The ways in which the media portray humanities degrees can be disheartening to those who study such subjects, even having the potential to lead them to think that their career choices are narrow. In fact, it is the narrative surrounding the subject that is narrow and one-sided. Instead of promoting certain degrees and industries as superior, the government should work to inform students about how to use their degree skills, regardless of what subject they choose to study. Teaching children to code and promoting mathematics and science in early education is, of course, vital to future society, but so are the arts and humanities. Without promoting creativity, enterprise, and critical thinking, we may fail to raise well-rounded, individual thinkers — and our future entrepreneurs.
You only have to look at some of the most prominent CEOs in business to realise that humanities and arts graduates are far from unemployable. Take Michael Eisner, for example; the former CEO of the Walt Disney Company received a BA in English Literature and Theatre. Richard Plepler, CEO of HBO, studied a BA in Government at university, and Susan Wojcicki, Youtube CEO, received a BA in History and Literature. Perhaps most surprisingly, Carly Fiorina, former CEO of Hewlett-Packard, read Medieval History and Philosophy at Stanford University.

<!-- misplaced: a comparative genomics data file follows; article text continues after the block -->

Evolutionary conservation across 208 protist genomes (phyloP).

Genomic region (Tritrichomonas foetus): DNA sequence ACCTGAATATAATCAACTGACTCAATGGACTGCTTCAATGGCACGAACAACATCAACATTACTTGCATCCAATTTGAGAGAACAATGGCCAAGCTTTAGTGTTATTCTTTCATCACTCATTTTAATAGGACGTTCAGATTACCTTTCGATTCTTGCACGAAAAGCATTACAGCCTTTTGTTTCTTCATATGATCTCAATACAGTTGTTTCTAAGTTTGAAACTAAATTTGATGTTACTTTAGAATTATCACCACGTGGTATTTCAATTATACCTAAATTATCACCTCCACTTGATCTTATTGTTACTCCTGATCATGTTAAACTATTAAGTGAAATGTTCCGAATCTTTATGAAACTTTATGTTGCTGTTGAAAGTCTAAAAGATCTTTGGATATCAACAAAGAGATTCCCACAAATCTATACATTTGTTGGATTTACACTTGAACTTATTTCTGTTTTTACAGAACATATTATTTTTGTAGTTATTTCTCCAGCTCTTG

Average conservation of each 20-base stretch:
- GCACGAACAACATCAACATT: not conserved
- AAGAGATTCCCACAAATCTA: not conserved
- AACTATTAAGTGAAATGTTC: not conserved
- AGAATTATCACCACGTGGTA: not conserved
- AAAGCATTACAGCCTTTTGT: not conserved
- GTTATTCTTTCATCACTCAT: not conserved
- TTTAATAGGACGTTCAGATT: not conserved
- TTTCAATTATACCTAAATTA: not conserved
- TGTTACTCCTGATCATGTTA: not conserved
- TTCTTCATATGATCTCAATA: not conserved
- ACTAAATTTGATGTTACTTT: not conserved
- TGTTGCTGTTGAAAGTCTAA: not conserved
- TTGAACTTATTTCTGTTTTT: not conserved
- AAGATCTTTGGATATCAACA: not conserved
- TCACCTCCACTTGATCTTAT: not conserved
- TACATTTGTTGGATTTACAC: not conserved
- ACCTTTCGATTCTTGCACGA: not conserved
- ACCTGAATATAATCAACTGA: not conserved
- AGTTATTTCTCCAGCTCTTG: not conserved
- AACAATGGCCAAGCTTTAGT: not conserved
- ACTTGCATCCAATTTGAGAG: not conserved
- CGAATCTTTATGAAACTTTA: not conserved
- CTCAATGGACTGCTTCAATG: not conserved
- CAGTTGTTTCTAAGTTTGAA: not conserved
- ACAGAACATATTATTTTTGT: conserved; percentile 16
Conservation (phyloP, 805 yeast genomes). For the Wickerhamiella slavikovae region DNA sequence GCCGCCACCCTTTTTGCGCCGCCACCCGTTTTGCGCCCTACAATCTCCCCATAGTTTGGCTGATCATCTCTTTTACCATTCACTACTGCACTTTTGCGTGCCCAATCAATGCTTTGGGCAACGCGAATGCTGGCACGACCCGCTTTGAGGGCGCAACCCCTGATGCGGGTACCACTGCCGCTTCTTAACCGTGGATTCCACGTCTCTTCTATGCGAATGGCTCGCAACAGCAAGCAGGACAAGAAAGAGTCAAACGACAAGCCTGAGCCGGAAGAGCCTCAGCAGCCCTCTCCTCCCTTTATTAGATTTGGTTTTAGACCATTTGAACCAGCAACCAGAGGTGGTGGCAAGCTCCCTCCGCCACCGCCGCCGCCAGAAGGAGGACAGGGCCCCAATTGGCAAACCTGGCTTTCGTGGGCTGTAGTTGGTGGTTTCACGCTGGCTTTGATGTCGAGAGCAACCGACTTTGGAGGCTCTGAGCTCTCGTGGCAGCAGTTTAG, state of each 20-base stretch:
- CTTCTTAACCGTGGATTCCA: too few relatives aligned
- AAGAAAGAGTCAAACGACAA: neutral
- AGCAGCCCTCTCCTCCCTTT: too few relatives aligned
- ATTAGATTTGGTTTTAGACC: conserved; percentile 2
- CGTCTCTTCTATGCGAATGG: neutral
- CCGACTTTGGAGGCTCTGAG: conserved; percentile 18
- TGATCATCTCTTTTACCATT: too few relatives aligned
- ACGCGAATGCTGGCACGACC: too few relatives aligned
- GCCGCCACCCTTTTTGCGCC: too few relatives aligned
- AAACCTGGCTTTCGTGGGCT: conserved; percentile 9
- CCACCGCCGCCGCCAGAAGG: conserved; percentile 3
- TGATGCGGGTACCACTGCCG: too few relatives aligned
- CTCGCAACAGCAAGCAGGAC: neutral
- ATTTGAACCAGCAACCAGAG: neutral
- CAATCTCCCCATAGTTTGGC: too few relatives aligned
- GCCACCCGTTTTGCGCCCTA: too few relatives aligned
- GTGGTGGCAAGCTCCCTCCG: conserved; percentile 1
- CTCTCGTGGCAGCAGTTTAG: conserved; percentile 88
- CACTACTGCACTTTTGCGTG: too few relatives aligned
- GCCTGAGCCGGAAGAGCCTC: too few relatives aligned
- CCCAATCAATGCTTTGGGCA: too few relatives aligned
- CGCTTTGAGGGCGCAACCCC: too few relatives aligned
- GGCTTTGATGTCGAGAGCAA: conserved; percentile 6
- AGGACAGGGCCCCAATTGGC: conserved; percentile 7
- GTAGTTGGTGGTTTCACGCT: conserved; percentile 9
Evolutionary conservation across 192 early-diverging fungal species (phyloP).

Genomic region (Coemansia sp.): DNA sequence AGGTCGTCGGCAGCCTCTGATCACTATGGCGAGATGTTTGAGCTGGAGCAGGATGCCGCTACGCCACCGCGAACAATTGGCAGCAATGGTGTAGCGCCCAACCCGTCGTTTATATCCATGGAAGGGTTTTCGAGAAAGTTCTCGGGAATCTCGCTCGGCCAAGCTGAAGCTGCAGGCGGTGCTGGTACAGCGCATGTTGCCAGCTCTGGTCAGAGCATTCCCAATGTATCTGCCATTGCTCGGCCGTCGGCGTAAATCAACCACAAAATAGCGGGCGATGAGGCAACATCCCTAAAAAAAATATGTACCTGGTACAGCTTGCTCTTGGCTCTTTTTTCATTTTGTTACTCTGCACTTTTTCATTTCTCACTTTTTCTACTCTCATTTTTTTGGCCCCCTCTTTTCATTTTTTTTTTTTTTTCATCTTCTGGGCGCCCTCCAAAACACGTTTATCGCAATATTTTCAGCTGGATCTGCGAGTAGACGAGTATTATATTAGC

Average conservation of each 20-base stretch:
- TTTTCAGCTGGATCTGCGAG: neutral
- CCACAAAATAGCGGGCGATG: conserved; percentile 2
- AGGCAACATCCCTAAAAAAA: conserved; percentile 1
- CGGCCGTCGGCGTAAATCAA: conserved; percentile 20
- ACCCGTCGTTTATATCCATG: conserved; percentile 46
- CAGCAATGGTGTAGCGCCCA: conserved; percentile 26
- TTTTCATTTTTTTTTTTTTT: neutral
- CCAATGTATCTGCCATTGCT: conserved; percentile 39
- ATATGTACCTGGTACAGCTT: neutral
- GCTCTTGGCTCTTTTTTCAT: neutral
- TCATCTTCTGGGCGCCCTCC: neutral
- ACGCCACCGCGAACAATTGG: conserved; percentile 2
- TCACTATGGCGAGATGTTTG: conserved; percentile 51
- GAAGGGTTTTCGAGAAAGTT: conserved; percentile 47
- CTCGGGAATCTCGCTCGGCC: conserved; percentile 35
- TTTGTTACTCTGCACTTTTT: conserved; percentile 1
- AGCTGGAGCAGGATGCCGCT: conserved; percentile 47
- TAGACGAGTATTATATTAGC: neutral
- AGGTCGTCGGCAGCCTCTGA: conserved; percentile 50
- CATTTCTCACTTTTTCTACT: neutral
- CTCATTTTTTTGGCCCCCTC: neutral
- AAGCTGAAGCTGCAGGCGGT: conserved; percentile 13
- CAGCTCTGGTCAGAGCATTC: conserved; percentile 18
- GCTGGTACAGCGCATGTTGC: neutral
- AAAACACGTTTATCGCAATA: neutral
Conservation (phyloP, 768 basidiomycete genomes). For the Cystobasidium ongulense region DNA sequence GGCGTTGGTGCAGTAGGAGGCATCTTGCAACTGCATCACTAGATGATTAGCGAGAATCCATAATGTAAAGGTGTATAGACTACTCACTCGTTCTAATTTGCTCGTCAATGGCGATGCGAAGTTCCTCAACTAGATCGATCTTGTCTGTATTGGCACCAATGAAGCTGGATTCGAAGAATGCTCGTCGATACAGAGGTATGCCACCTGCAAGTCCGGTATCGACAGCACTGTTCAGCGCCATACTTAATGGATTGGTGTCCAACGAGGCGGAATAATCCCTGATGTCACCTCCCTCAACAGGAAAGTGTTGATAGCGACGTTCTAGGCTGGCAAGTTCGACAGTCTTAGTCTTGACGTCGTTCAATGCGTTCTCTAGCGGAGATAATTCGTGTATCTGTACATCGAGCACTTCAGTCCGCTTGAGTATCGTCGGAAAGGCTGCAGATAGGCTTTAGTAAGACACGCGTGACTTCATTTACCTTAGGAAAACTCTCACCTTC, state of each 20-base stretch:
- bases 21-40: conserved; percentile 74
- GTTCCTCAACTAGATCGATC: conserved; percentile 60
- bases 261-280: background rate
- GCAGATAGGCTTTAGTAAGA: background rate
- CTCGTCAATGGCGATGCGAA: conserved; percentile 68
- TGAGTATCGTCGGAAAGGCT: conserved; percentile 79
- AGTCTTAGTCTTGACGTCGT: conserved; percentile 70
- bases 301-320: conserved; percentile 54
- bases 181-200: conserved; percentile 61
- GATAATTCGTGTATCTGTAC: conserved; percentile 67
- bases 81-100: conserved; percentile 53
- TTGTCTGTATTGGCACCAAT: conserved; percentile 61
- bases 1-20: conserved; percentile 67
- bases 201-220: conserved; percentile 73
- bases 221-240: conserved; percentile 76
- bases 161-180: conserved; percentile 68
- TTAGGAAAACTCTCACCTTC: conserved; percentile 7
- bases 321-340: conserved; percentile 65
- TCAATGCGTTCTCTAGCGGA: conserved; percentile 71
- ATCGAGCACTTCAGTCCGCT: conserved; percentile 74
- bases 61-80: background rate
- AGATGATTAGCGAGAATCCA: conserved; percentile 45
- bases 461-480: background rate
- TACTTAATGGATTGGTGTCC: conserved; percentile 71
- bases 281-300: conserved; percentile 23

The bottom line is that it matters less what subject you do, and more what you do with the skills that you acquire from your degree. Any degree subject that teaches its students a set of skills they may not have otherwise acquired, and broadens their worldview, allows them to progress to places they may not have previously considered, and pursue things they may not have thought within their reach. By studying an area you have a real passion for, you will likely get more out of your degree than by choosing a ‘safe’, traditional course that you have less interest in. Whatever subject you choose to pursue, you are bound to learn key skills, both in and out of the lecture hall, that will stand you in good stead for future employment.